Anthro in the news 4/12/10

• Flexians make it to Huffington Post Book Club selection
The HuffPost pick is cultural anthropologist Janine Wedel’s Shadow Elite: How the World’s New Power Brokers Undermine Democracy, Government, and the Free Market: “It’s a gripping, disquieting book that exposes and explains why it’s so hard to bring about any real change in our country.” Wedel dubs the shadow elite “flexians” for their ability to survive and have influence no matter who is in the White House.

• Pulling a Tocqueville: review of The Cracked Bell
A reviewer for the HuntingtonNews gives two thumbs-up to Tristram Riley-Smith’s new book about America, The Cracked Bell: America and the Afflictions of Liberty: “With lively, insightful commentary, careful research, and illuminating personal anecdotes, Riley-Smith uses images like the cracked liberty bell…to explain where things went wrong, and how we can make them right.” Riley-Smith, who has a doctorate in anthropology, spent three years at the British Embassy in Washington, DC, and is now working in Whitehall.

• Possible 9/11 victims in landfill
Anthropologists and other experts are studying what may be human remains from the 9/11 attack in Manhattan found in the massive Fresh Kills landfill located on Staten Island. About 30 anthropologists and archaeologists are sifting through sections of the landfill to search for remains of the more than 1,000 victims who have not been identified.

• The embrace of Sufism
Pnina Werbner, professor of social anthropology at the Keele University, UK, delivered the keynote address at the 5th Annual Humanities and Social Sciences Conference 2010 at Lahore University, Pakistan. The topic of the conference was “Cultural Practices and Religion.” Werbner noted that Sufi pilgrimages and festivals are distinct for their openness to people of different social classes and to women as well as men.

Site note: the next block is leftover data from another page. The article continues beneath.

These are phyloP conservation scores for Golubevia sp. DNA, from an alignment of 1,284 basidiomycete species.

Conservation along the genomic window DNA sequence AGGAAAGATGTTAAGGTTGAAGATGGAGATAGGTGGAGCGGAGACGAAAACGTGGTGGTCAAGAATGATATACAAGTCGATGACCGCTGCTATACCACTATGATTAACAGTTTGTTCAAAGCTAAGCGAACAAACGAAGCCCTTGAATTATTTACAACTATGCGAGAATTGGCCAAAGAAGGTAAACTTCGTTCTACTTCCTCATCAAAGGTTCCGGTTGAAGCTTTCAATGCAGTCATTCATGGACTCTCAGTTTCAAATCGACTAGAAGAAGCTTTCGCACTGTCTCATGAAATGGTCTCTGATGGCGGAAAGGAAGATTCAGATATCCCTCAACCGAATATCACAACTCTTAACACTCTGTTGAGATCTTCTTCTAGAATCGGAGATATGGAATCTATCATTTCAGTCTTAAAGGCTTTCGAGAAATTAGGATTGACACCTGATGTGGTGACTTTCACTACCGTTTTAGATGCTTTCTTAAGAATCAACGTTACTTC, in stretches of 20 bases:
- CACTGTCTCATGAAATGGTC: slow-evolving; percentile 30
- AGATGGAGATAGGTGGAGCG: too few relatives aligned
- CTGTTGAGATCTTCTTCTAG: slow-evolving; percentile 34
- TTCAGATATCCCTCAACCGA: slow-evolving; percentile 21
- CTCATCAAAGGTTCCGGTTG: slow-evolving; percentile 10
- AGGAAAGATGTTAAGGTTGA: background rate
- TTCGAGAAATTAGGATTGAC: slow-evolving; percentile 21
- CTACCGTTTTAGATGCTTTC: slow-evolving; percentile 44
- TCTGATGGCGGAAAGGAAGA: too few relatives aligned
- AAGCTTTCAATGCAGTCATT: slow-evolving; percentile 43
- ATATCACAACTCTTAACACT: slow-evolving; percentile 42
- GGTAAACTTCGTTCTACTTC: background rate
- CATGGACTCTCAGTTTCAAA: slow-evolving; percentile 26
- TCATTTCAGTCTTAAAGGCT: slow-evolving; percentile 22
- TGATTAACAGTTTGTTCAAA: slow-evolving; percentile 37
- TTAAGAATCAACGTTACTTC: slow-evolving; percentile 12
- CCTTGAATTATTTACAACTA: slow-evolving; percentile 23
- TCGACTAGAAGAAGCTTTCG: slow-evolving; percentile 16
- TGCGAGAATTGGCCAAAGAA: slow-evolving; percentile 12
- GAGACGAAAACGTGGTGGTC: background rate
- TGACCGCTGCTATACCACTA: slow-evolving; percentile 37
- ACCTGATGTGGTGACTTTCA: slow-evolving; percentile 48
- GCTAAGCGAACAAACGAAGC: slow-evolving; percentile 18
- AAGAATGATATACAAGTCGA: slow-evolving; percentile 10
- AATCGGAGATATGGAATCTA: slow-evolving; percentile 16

• Rethinking Patagonia
A new study of the indigenous peoples of Patagonia combines data from archaeology, cultural anthropology, and ethno-history to document the complexity of pre-contact society and the 100 years of resistance to outsiders. Juan A. Barceló, archaeologist and lead researcher, is with the Autonomous University of Barcelona. Findings are reported in Arctic Anthropology.

• Paleo wow leads to paleo war
When the discovery of 1.9 million year-old pre-human fossils in a cave in Malapa, South Africa, were announced, a media frenzy (on an anthropological scale) ensued. The remains are the partial skeletons of a boy aged 11-12 years and a woman. They were discovered by the son of Lee Berger, a palaeontologist at the University of Witwatersrand, South Africa. The skeletons reveal a mosaic of traits that do not allow it to be placed neatly within the Australopithecines or Homo. Berger claims it is a new species; others disagree. While the jury is still out, many media sources have jumped on the “new species” bandwagon, including the Economist. Don’t they know how serious it is to declare a new species? Many paleontologists/paleoanthropologists have been mentioned or quoted in the media: Chris Stringer of the Natural History Museum in London, Rick Potts of the Smithsonian National Museum of Natural History in Washington, Ian Tattersall of the American Museum of Natural History in New York, Don Johanson of Arizona State University, William Kimbel of Arizona State University, Tim White of the University of California at Berkeley, Bernard Wood of the George Washington University, Bill Jungers of Stony Brook University, and Peter Brown of the University of New England in Australia, and no doubt several others I have missed. To get up-close and personal, go to the BBC news site for a brief video showing interviews with Berger and his son, on location.

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